Judah's Story

Judah Levi Brown was a lively, happy, vivacious, curious, adventurous boy. He was a blue eyed, blonde haired firecracker. He loved life completely and soaked up every bit of it he could, as often as he could. His love of life was infectious. He was a kind and loving boy who always wanted to know everyone's name. He loved zebras and elephants, Paw Patrol, chocolate, spending time with momma and daddy and his six siblings.​
Judah Brown
He was a water baby. He loved water and would play in it all day, if he could. Knowing this, we got him swimming lessons early. We thought and were told he was taught how to rescue himself if ever he needed to. We practiced those rescue techniques with him regularly. We did all we could to make sure he stayed safe, so you can imagine the horror of the day he died.

We were at a BBQ, at an apartment pool, and all of the kids were swimming. Judah had a floaty on. Judah got out of the pool and wanted his floaty off, so he could dry off. We got him his towel and couldn't fit it around the floaty, so we took it off, wrapped him up and helped him find a chair to sit in, near us moms. We had all been sitting very close to the pool, watching the kids and periodically counting heads. 

Judah somehow got out of his chair without anyone seeing and got back into the pool without his floaty. It would have been only a minute or so since we had last seen him out of the pool, when we counted heads again and noticed he wasn't among the other kids.

It was several minutes before we found him and when we did, he was under the water, not moving. My friend rushed past me and took him out. He wasn't breathing and his lungs were full of water. We couldn't get a heartbeat. We called 911 and my husband, Mark, and my friend's husband took turns doing CPR until the ambulance came. They were able to get his heart going again and we got him to hospital, where he would spend the next two and a half days in the pediatric intensive care unit, in critical condition and on life support. 

He was in cardiac arrest for, they are guessing, around 35 minutes, most of which was resuscitation time. The news from doctors wasn't good from the start. They told us that he was without oxygen to his brain for so long that even if he did survive, he would be severely brain damaged and dependent on machines for everything.

We waited. The doctors had seen a slight reaction, indicating brain activity, in his left pupil. For the next day and a half, they kept seeing the reaction. And then, it was gone.
 
They allowed his siblings to come and see him and then completed a brain death assessment. He failed it. They did another, 12 hours later, and he failed it too. In between those assessments, they did a nuclear test to see if any blood was flowing into his brain. There was none. They pronounced him brain dead.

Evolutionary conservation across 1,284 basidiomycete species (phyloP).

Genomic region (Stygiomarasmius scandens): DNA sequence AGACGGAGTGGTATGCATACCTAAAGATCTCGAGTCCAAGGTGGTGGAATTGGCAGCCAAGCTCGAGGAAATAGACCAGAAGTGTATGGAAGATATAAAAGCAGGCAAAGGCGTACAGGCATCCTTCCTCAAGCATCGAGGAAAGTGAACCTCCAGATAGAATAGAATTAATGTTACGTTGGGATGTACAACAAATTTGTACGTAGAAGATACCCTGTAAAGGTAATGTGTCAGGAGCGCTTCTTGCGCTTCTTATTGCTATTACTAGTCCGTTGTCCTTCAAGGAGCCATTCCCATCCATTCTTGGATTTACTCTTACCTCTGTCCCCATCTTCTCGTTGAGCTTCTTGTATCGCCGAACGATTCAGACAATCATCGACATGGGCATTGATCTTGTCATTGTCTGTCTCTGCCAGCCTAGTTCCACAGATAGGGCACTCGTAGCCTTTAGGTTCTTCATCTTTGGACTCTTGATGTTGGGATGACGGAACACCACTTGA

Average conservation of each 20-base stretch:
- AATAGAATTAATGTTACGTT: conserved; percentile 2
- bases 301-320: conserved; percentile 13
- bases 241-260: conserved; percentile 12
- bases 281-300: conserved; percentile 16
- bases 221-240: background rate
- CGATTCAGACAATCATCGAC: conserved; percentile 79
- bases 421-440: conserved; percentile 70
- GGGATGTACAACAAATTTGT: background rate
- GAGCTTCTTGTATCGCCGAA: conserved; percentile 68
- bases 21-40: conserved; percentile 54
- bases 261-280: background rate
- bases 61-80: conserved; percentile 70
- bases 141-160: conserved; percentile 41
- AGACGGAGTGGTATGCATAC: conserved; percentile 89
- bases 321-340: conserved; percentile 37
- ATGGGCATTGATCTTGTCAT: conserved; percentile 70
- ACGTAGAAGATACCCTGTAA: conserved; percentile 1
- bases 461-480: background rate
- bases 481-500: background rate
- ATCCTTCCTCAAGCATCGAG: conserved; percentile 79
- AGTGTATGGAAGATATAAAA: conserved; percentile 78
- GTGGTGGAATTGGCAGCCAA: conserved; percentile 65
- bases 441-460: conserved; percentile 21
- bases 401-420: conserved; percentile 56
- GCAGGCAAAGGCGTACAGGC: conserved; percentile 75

We were painfully discussing organ donation in another room, and a doctor interrupted to inform us that Judah had gone into cardiac arrest, but was resuscitated again.
 
A few minutes later, when we came out of the office, to speak to the doctors about how the donations would proceed, we saw a bunch of staff in Judah's room, running around, and heard one doctor yell, "I'm calling it." Judah had gone into cardiac arrest for the third and final  time. His beautiful little heart just couldn't handle any more, and gave out. 

He died at 9:51 p.m. on Sept. 26th, 2016. We buried him the next week. We are devastated. He was the youngest of 7 kids. He will always be our Judah-bug. 


We want people to be aware that even getting traditional lessons isn't enough to stop this from happening. Judah had the lessons. We practiced them with him. It still happened.

Our advice is to get survival swim lessons, but also, when you are at a pool with your child, assign jobs to the adults. Make sure if there are non-swimmers or weak swimmers in the pool, that one parent is assigned only to that child and does not take their attention from that child until they are completely away from the water.
After the tragedy we learned that it takes only 30 seconds for a child to drown, and drowning is very often a silent thing. There are often no splashes, no noises to indicate that it is happening. Drowning is the number one cause of accidental death and number 2 cause of all deaths in the 0-4 year old age group. Parents are not told this in swimming lessons, at doctor's visits or at preschool. Our mission is to change that.